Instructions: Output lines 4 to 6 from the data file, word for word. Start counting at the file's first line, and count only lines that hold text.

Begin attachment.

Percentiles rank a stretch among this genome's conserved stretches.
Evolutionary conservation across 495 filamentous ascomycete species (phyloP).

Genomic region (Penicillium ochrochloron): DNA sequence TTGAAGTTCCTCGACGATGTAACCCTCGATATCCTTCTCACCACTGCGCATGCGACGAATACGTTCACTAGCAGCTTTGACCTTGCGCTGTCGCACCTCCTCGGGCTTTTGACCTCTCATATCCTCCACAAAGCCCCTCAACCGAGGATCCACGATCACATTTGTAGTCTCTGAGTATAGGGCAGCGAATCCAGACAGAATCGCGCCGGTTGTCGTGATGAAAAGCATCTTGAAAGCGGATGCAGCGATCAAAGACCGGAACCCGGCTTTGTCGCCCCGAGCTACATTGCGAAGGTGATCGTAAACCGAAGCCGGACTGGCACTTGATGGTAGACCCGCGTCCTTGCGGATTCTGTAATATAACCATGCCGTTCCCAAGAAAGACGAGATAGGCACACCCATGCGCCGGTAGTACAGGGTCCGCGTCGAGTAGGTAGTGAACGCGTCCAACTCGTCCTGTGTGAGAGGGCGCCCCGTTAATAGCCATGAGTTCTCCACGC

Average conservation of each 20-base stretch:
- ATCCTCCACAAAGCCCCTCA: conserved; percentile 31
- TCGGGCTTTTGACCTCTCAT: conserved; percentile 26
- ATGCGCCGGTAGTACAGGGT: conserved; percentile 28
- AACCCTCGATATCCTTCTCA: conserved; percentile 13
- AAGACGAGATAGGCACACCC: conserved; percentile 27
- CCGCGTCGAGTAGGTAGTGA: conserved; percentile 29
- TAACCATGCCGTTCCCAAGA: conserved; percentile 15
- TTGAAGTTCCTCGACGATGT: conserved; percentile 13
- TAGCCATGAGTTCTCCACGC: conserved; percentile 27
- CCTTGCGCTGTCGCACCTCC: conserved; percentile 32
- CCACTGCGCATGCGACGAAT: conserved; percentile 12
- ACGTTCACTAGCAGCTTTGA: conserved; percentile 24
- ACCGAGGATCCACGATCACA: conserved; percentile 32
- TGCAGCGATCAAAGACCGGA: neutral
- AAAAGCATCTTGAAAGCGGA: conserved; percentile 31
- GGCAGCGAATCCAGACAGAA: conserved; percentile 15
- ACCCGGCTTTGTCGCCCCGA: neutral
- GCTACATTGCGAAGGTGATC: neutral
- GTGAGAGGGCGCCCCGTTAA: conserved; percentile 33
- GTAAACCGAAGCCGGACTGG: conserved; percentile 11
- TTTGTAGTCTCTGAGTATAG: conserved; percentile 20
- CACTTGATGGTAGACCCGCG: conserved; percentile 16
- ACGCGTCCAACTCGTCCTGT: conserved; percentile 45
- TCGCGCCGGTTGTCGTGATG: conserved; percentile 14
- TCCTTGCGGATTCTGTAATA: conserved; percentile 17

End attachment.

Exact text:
Average conservation of each 20-base stretch:
- ATCCTCCACAAAGCCCCTCA: conserved; percentile 31
- TCGGGCTTTTGACCTCTCAT: conserved; percentile 26